Over Labor Day weekend 2014, a Jack Russell terrier, a breed of dog not known for being overly aggressive, attacked and bit a young child in the face at a Dayton, Ohio campground. The dog was immediately turned over by the owner to an animal rescue group, which will determine how to proceed with the animal. Most likely, however, the animal will be euthanized.
It’s cases like this that remind us that any breed of dog – from a pit bull to a Jack Russell terrier – can be aggressive and potentially dangerous toward other animals or people. But what’s also worth noting from the story outlined above is how the dog in question had a history of aggression and had bitten multiple people in the past.
The Centers for Disease Control and Prevention (CDC) estimates that up to 4.5 million Americans are bitten each year by dogs. Dogs can become aggressive for a variety of reasons. After all, they’re possessive, territorial animals. And this aggression in the form of an attack doesn’t just occur on other people or animals – it can also occur on the owner and the owner’s family.
That’s why it’s important to be a responsible dog owner by taking measures to correct dog aggression if there’s even an inkling that it may constitute a problem, whether it’s within the confines of your home or in public throughout the animal’s life. Aggression can be minor, such as barking, growling and snarling, and major, such as nipping, biting, lunging and biting and shaking. But there can be a lot on the line if your dog remains aggressive and were to attack someone. Not only could you lose your dog, but you may even be held accountable for not intervening and getting your animal the proper training or treatment to curb any aggressive behavior.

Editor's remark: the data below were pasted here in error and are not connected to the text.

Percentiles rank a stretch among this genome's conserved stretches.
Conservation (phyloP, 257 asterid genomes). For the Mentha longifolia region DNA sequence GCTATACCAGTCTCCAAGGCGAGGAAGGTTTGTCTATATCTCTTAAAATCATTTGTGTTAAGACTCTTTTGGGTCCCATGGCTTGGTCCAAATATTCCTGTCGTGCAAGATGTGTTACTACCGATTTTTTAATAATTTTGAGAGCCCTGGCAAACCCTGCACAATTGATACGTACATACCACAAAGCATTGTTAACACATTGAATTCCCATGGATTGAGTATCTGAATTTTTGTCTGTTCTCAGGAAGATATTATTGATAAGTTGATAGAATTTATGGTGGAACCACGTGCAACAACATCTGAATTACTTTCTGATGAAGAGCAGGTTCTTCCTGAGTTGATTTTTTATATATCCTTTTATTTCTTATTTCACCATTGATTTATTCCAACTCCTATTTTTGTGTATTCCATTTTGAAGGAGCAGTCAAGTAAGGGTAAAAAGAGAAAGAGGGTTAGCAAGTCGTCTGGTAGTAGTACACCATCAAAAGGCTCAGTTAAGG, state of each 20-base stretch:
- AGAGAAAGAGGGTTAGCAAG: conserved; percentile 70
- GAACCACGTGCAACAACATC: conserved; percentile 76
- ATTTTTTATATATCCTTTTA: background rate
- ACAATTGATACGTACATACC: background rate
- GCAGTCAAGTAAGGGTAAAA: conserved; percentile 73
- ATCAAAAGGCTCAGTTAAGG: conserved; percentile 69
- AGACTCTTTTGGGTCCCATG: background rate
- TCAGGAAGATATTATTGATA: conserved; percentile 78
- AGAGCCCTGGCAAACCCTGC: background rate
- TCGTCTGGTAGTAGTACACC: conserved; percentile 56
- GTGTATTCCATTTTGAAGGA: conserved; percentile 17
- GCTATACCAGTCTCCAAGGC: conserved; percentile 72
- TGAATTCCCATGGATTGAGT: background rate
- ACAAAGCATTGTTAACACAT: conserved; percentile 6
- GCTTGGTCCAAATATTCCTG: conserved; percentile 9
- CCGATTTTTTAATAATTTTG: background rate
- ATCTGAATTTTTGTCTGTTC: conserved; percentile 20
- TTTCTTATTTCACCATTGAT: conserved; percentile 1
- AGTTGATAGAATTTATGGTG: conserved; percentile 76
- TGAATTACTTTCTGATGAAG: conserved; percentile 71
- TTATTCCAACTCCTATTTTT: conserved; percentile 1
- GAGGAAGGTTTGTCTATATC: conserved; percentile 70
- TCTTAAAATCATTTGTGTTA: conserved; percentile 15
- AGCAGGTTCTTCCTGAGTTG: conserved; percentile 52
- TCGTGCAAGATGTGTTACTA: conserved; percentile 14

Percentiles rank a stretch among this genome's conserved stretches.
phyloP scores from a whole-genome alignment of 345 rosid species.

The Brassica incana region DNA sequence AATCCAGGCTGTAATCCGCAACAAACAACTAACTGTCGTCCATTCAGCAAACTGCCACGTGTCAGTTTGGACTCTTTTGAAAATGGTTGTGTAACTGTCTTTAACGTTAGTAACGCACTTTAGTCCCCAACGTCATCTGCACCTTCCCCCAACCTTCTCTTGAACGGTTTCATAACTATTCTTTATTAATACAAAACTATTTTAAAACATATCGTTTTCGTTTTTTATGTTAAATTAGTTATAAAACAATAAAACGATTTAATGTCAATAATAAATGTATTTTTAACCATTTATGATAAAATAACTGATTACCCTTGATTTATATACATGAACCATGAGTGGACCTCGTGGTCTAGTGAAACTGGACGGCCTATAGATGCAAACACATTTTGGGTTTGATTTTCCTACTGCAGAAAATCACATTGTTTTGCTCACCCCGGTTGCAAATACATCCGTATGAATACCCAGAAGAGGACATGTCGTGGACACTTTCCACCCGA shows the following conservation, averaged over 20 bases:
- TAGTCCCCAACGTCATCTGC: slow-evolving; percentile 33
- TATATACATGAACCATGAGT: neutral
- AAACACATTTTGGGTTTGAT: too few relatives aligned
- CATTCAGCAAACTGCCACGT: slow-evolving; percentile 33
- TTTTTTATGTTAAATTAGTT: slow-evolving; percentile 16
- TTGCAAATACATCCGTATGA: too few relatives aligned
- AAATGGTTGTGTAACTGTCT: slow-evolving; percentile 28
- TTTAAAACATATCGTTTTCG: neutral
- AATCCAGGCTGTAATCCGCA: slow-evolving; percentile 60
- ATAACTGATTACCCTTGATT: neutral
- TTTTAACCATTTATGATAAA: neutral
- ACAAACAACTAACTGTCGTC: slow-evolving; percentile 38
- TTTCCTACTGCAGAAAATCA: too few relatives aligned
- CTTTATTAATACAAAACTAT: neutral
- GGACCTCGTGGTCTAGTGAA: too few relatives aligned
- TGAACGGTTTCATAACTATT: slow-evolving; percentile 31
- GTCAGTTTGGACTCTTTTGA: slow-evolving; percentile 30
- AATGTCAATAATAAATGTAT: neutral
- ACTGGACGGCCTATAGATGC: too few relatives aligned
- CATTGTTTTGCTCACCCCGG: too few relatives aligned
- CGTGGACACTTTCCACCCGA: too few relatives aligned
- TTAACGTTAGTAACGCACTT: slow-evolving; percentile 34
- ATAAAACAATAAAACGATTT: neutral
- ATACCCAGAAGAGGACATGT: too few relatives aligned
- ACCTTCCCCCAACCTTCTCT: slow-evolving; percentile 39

Take the case of Sebastiano Quagliata and Valbona Lucaj, whose dogs mauled a jogger to death in summer 2014 in a rural Michigan community. The husband and wife now face second-degree murder charges in the death of the jogger, as the dogs had a history of aggression and biting and were even warned by their veterinarian about how dangerous they were.
While the aforementioned is an extreme case, it’s a prime example of how important it is to correct dog aggression and know how to handle an aggressive dog.
Here’s a look at the steps to take to do it:
Preventing aggressive behavior in dogs or correcting a dog’s aggressive behavior can take time, patience and stick-to-itiveness. But it’s certainly worth it. That’s because, as outlined in the examples above, if your animal bit or attacked someone and has a history of aggressive behavior, it might not just be your dog that suffers the consequences – but you as well.